What Is This Resource?

Social stories are a useful teaching strategy recommended in He Māpuna te Tamaiti. Social stories support children to better understand specific social concepts, skills, or situations, and are intended to help children apply that knowledge in their everyday interactions. Social stories are short, personalised stories or books that can bring about learning for children through shared story reading. They are also known as scripted stories. Social stories are not designed to change a child’s behaviour but instead give the child the knowledge needed to understand an expectation or situation by making the implicit explicit. The strategy was first described by Carol Gray in the 1990s. 

This resource is a guide designed to support early childhood teachers through the steps of writing a social story with advice on how to use them as a teaching strategy. The guide outlines key components of social story writing which helps ensure they are written in holistic and mana-enhancing ways.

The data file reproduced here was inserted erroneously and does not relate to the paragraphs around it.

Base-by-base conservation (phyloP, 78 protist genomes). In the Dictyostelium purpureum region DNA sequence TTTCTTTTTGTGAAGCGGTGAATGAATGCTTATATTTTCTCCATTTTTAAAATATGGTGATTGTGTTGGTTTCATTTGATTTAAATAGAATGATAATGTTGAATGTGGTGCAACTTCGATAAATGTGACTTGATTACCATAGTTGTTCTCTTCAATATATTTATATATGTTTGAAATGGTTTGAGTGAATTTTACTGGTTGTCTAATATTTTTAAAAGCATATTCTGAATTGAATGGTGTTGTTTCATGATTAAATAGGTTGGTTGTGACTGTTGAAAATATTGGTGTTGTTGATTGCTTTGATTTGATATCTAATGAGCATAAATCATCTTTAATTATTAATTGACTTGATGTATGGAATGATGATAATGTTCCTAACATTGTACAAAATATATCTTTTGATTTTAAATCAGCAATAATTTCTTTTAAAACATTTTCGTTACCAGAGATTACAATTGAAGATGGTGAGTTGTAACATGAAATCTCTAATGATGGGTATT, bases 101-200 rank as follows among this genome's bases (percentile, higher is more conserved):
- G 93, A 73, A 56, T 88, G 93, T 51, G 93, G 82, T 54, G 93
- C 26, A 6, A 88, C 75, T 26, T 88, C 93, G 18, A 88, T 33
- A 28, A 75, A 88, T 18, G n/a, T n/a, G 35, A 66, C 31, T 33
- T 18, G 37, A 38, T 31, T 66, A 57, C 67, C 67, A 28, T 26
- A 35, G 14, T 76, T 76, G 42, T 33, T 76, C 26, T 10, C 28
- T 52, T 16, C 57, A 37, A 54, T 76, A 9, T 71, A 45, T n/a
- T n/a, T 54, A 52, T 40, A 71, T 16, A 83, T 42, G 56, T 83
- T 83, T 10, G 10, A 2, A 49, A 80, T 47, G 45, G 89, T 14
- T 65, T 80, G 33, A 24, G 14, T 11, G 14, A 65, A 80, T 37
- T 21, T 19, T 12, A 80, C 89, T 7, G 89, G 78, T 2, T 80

How do I use This Resource?

We encourage teachers and teaching teams to use the guide to trial writing and using social stories to support an individual child or group of children. Social stories aligned with a setting’s learning priorities can support the implementation of local curriculum. The guide can offer a great starting point for conversations about social stories and whether they are a strategy teachers may want to trial in their setting. The guide is not intended to be an exhaustive ‘how to’ and teachers may want to engage in further reading prior to social story implementation.

Check out these Additional References

Gifkins, V., & McLaughlin, T. (2022). Using social stories as in intentional teaching strategy. Early Education, 68, 20-28. [link to article]

Carol Gray’s Social Stories Website:


NCPMI’s resource library of scripted stories:




Gifkins, V. & McLaughlin, T. (2023). A Guide to Supporting Learning with Social Stories. Unpublished guide available at: https://eyrl.nz/social-stories-guide/